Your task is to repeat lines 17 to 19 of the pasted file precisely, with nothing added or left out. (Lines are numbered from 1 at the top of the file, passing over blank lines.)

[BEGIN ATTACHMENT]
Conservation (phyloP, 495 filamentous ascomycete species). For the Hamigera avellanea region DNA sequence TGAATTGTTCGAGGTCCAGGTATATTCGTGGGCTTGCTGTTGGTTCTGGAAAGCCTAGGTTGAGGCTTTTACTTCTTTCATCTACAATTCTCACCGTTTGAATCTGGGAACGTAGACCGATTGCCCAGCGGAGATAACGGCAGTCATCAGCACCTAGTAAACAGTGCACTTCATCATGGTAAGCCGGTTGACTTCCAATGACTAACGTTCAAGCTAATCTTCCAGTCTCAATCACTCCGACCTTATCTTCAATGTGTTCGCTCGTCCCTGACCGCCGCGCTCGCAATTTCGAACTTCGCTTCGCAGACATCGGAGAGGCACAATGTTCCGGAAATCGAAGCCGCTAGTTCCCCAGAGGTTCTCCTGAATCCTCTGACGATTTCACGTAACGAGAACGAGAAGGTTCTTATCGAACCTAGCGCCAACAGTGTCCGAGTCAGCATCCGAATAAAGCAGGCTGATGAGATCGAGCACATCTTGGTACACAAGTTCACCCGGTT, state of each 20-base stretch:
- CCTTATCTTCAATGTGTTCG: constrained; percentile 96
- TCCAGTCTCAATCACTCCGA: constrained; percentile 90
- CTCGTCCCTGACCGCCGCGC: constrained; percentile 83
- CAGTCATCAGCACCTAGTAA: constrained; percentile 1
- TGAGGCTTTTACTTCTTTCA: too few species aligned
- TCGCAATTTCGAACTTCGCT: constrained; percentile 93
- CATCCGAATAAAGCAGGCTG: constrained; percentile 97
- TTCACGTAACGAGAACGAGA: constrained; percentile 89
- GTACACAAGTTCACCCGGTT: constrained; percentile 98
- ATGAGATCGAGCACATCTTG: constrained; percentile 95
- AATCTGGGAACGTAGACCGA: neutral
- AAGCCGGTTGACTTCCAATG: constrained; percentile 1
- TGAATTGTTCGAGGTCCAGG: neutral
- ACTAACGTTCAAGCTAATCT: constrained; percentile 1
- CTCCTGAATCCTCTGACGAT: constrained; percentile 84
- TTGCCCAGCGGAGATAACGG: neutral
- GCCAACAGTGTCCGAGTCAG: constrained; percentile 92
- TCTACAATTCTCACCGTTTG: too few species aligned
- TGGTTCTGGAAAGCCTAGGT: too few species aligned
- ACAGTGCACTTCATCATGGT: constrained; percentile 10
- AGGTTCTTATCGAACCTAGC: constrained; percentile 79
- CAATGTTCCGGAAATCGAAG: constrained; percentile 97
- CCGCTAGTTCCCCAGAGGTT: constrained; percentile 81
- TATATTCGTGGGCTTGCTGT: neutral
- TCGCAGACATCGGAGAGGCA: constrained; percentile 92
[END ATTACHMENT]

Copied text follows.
- TTGCCCAGCGGAGATAACGG: neutral
- GCCAACAGTGTCCGAGTCAG: constrained; percentile 92
- TCTACAATTCTCACCGTTTG: too few species aligned